When thinking about the disadvantages of smart homes, I remembered a time when my internet router broke. I changed this, and so I had to manually re-configure 5 smart home devices… along with a couple of TVs, my printer, two tablets, two Kindles, three mobile phones and two laptops. Ugh – changing 17 devices manually is a complete pain!
What’s more, I then changed my ISP a few months later, which came with a new router: meaning that I had to change all my passwords all over again. Double ugh! This got me wondering whether there was a way of avoiding this pain, and changing the WiFi info on all your smart home devices automatically?
An internet router often allows you to change the SSID – the WiFi name. By changing this (and the password) to your old router’s details, your devices ‘should’ re-connect without complaining.
Everything seems to connect on WiFi nowadays, and without realizing it you might have dozens of devices connected wirelessly:
This is fine until you change your router. This is usually done for two reasons: either someone has the previous password who you no longer trust (such as an old roommate), or you have changed ISP and have a new router.
Whatever the reason, going around and changing all the details manually – on every single device – is a completely pain. It’s a lot easier to make a single update (to your router), and then just a simple restart of each device is required.
When you scan for WiFi networks, you’ll probably see a bunch of results (especially if you’re in a shared space) – the names of these WiFi networks are called the SSID – the service set identifier.
Then you naturally have the WiFi password as well. If you change both the SSID and the password to match your old router, then you should be able to just restart each smart device and it will automatically connect to the new router.
After all, when you connect to a new WiFi network on a device, all you do is choose the name (SSID) and enter a password – so if these match the old router, it should work seamlessly.
It’s worth noting that some router’s will refer to the ‘password’ as a ‘PSK’, or they might say ‘PSK Password’. For our purposes, they are essentially the same – just make sure that any password and/or PSK fields have the same value in your new router.
In terms of how to do this, every router is different. But your router’s sticker should have an ‘admin password’ (and possibly the ‘admin URL’) printed on it. If not, Google “[router model] default admin details” because some routers come with the same URL and username/password.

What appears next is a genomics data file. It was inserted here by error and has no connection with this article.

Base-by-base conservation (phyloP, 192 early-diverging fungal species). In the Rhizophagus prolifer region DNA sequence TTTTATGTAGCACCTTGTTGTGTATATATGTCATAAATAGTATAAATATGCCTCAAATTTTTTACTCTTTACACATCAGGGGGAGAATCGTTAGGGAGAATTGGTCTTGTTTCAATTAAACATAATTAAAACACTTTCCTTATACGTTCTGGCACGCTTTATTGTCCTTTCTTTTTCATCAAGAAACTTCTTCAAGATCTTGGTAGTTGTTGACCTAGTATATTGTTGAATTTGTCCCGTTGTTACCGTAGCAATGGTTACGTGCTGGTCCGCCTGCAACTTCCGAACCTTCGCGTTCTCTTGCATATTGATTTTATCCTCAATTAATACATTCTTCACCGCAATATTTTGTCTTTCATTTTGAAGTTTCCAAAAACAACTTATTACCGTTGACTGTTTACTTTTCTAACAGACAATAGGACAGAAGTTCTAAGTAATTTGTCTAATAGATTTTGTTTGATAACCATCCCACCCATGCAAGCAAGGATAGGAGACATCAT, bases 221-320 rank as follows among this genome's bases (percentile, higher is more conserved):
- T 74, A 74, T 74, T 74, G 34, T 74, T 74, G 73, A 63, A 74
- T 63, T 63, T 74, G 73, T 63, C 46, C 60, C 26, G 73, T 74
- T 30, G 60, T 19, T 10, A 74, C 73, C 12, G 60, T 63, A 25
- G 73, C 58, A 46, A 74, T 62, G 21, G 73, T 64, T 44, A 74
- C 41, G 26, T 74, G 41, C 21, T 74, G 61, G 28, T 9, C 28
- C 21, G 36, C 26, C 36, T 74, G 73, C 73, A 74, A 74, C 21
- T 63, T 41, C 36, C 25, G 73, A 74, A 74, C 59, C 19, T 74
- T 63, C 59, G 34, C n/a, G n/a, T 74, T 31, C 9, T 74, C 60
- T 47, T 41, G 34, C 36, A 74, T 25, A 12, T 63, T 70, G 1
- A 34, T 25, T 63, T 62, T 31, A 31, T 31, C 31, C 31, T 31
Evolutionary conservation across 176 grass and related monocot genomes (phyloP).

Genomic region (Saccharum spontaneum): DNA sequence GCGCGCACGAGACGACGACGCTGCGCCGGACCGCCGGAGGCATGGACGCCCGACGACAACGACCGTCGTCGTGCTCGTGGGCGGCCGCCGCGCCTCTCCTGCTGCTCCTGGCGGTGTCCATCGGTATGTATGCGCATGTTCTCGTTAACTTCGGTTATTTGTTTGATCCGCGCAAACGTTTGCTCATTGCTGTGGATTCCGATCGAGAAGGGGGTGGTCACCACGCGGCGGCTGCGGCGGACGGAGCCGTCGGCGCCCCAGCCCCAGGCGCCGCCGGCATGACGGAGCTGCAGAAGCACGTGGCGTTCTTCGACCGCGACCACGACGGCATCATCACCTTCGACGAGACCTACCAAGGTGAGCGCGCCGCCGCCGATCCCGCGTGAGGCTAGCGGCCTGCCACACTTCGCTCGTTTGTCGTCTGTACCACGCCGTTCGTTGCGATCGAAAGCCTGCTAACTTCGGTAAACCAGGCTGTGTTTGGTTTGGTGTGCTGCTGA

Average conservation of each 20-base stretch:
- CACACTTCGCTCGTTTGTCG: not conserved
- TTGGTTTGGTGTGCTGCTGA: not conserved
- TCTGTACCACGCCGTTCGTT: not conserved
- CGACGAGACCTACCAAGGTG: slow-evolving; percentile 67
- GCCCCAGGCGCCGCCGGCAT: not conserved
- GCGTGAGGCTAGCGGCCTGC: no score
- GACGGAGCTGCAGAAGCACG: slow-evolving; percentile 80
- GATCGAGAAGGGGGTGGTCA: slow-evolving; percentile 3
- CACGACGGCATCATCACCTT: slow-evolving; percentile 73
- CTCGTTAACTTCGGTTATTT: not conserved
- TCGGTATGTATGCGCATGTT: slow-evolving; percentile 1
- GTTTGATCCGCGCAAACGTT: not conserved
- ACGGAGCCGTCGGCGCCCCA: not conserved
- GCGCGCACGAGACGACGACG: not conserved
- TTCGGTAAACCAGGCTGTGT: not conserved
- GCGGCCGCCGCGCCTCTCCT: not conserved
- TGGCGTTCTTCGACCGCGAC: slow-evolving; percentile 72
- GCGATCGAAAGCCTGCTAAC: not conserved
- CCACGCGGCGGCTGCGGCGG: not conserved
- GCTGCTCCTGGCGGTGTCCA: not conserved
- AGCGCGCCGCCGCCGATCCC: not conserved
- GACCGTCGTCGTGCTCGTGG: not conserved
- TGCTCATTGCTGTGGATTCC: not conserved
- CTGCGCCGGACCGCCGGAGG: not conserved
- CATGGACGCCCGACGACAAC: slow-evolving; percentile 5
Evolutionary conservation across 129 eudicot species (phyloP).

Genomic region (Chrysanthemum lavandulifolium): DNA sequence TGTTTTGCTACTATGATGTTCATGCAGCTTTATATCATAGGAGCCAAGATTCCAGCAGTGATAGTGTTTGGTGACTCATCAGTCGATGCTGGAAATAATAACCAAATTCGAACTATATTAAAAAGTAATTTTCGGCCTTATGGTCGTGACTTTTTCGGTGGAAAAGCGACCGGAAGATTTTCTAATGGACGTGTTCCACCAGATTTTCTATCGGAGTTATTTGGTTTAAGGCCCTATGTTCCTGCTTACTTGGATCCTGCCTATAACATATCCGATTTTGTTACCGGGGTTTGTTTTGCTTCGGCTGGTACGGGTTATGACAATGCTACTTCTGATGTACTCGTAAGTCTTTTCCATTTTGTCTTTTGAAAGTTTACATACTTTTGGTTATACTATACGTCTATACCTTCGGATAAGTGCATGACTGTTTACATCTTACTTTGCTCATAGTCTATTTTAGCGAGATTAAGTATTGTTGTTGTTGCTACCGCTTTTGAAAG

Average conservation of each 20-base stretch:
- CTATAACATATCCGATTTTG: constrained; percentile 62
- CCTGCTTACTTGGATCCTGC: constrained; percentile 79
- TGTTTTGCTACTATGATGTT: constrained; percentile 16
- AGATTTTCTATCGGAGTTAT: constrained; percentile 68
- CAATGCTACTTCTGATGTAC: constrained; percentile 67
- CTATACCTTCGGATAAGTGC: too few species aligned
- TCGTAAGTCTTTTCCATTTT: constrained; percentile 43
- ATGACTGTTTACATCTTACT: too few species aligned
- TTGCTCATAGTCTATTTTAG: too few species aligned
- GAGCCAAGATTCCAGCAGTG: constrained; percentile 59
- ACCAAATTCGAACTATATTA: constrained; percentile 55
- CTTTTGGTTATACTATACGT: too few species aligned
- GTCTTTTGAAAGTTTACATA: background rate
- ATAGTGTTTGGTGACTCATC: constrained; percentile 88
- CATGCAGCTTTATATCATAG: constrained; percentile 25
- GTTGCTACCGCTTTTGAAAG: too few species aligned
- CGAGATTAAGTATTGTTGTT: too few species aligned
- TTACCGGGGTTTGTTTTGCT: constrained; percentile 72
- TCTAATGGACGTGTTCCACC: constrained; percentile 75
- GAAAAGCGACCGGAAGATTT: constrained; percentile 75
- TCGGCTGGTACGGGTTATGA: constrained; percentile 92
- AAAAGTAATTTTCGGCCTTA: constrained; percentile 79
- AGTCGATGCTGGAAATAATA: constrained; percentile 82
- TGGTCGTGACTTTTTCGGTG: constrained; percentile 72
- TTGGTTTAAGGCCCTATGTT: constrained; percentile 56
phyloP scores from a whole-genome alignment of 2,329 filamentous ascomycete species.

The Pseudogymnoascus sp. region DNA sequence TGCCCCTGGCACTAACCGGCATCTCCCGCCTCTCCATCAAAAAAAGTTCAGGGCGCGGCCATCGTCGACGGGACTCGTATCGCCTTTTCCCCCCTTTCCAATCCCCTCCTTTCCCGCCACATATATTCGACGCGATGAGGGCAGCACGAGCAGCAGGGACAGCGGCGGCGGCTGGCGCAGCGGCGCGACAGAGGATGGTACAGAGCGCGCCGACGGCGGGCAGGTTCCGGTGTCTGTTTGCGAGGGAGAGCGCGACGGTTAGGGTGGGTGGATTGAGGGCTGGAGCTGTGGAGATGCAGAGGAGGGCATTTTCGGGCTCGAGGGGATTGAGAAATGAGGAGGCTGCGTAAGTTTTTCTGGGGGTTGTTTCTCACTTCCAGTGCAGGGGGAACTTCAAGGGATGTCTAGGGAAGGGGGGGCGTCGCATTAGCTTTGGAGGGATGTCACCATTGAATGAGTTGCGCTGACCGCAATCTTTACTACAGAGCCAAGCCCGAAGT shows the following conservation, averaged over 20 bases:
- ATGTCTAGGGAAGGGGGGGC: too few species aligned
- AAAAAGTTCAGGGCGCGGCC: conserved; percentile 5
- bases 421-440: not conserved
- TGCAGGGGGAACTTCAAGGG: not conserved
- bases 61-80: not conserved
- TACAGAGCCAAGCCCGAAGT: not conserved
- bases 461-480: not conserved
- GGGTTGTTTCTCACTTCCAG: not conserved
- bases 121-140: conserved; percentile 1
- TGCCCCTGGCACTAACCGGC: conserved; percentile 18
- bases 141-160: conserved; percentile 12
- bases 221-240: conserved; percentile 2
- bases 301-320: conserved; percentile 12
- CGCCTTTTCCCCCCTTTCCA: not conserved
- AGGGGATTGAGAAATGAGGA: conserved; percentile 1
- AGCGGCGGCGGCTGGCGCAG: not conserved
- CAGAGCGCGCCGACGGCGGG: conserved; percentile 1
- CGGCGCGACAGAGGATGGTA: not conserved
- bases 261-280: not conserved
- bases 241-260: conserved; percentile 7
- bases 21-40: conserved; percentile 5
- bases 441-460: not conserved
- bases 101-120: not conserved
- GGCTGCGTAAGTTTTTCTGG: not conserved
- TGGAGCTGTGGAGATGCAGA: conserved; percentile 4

Once you have the URL, and the admin username/password, simply go to the URL in a web browser and login using the username and password. There should be a ‘WiFi Configuration’ or ‘Wireless Configuration’ page which allows you to change this.
As I say, every router is different – an example of how to do this on a TP-Link router can be seen below:
Finally it’s worth pointing out that you must get all the details exactly right for this to work. Double check that there are no extra (or missing) spaces between the SSID name, and also make sure that the password/PSK is completely correct too.
If you can buy a smart device with Ethernet support, I’d definitely suggest doing this. Not only is Ethernet (or Power over Ethernet) much more reliable, but it’s also a physical connection into your router – meaning that passwords are not required.
Unfortunately only a handful of smart devices support Ethernet, but the Ring Doorbell Elite and most professional-grade smart cameras do support it.
This sounds like it could be perfect for our case, right?
Well, unfortunately not. To quote Amazon’s support page:
“4. What should I do if I change my Wi-Fi passwords?
You can save your updated Wi-Fi passwords to Amazon by re-running any compatible device through its Wi-Fi setup process. Once reconnected to your Wi-Fi network, your updated Wi-Fi password will be automatically saved to Amazon.”
In other words, if you have 10 Amazon Echo devices setup and you change your WiFi password, you still need to run through their setup process again.
Whilst this is annoying, it makes sense from a technical perspective: if your WiFi password (or router) changes, each Echo device is cut-off. It isn’t connected to your network anymore, and it therefore has no internet access either. This means that your Echo won’t know that Amazon has a new WiFi password for it.